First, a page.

So much fun! Family portraits are really the hit! Take a look at our Canine friends! Can you imagine getting your own children to pose so gracefully? Yes, you can embed your Facebook posts to your website!  Not really a new feature – but one that people don’t know about!   Post by Jon Michael Riley.   Holiday time is portrait time!  What fun to include your canine friends and family!

Authors! What a unique and different group of people we are!  Let me introduce you to CJ Lyons . .   The following excerpts have been Taken from her website. Let’s talk a bit about CJ Lyons . . . . She was a pediatric ER doc who turned suspense/thriller author.  CJ Lyons grew up in the mountains of central Pennsylvania, the heart of the rust belt, and lived there until she left home at 17 to go to college in North Carolina. Then it was on to Florida for med school and back to Pennsylvania for her pediatric residency at Childrens’ Hospital of Pittsburgh. For CJ, writing stories was a way of dealing with the “real world.”  It was just who she was, she never thought that one day she would be publishing her stories or much less create a career out of it!  Until her “Internship” in Pittsburg.  That’s […]

Remembering my parents during the 1950s, pre-civil-rights era . . . I am revising a novel, a dark coming-of-age story in a small Southern mill town in 1960, the pivotal year of the Greensboro sit-ins. It is a manuscript I had not looked at in a long time. Naturally I had forgotten some of the more interesting parts, but the one thing that became evident with every page and chapter, is the fact that much of the story reflects what my parents did to help their African-American friends in the 1950s. In reflecting back on my parents, I now realize they were undercover civil rights workers. They never made a big deal about anything they did, in fear that their peer group—white middle-class, small-town people, largely white segregationists—would notice and become immediately angry, threatened, belligerent, or, even worse, take revenge on the families my parents were helping. A saying in […]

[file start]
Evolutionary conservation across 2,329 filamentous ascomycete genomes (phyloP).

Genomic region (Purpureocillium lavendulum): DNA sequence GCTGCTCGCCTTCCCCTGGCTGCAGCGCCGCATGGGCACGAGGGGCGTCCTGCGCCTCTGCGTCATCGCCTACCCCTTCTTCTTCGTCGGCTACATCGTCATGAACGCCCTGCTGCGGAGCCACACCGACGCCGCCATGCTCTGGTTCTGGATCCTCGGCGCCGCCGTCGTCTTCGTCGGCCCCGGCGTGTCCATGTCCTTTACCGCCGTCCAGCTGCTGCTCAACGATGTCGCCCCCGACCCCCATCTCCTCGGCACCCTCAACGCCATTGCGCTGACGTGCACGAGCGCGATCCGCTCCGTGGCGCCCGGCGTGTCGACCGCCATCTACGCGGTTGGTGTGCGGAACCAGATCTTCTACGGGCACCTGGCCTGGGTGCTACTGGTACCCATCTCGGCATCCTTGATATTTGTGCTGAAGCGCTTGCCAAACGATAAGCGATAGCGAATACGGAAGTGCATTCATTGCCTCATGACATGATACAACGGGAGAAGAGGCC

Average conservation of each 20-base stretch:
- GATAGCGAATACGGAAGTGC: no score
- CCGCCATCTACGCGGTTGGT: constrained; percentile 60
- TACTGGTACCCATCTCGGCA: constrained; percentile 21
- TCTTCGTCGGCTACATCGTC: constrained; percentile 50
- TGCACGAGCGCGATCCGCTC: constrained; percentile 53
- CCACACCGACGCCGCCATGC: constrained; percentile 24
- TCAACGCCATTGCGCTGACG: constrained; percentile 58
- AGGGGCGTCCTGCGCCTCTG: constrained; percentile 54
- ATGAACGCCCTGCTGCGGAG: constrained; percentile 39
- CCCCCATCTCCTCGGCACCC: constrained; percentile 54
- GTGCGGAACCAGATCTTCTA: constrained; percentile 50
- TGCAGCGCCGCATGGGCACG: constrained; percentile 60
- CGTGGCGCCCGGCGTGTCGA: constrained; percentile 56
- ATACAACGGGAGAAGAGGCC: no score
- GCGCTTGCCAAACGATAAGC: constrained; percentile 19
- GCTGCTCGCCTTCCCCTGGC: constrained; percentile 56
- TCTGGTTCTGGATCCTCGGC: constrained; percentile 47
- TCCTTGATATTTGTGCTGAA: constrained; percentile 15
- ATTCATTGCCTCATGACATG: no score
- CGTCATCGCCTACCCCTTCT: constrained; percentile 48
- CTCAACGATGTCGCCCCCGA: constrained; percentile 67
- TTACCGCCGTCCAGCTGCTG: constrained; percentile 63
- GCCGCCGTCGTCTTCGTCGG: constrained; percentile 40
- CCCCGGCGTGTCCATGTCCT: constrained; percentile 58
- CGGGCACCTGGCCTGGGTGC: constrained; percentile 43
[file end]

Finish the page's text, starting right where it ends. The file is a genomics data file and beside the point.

Taking a second look . . . While waiting for the Photo Shoot manuscript to come back from an editor, I had this intuition that I needed to take another look—a second look, so to speak—at my first novel, one I had set aside prior to 2010. This was a story that I’d worked on for well over five years, maybe more. It is a story that is laced with fact, things there happened: the characters are all real people, their names changed to protect everyone guilty of the horrible as well as wonderful things they did. And because of this, I have always felt passionate about Searching for Cool, Praying for Heat, a novel of 1960 in a Southern mill town. I approached this second look with some fear. I worried that I’d find: The writing trite The style obvious or clunky The story line garbled The characters flat […]

Ah, yes… dreams….   For me, they tend to fall squarely into three distinct categories… The idyllic future Frustrating past Or churning present. Based on my background as a photographer, you might think (well, I’d think) my new work, writing novels inspired by present-day events, would inspire a dream life that would be working on intricacies of the next novel about our hero, photographer Channey Moran. How is he going to circumvent the electric power company’s armed-and-dangerous security squad while attempting to photograph gray rivulets of goo leaking form a coal ash pond during torrential rains. But no . . . . Today, I awoke from a most frustrating dream that springs directly from my active past life…a photo shoot going awry. In my dream, I’m photographing some VIP with ONE chance—one shot—to get it right. I have no lighting equipment, only a small square of reflective board typically used […]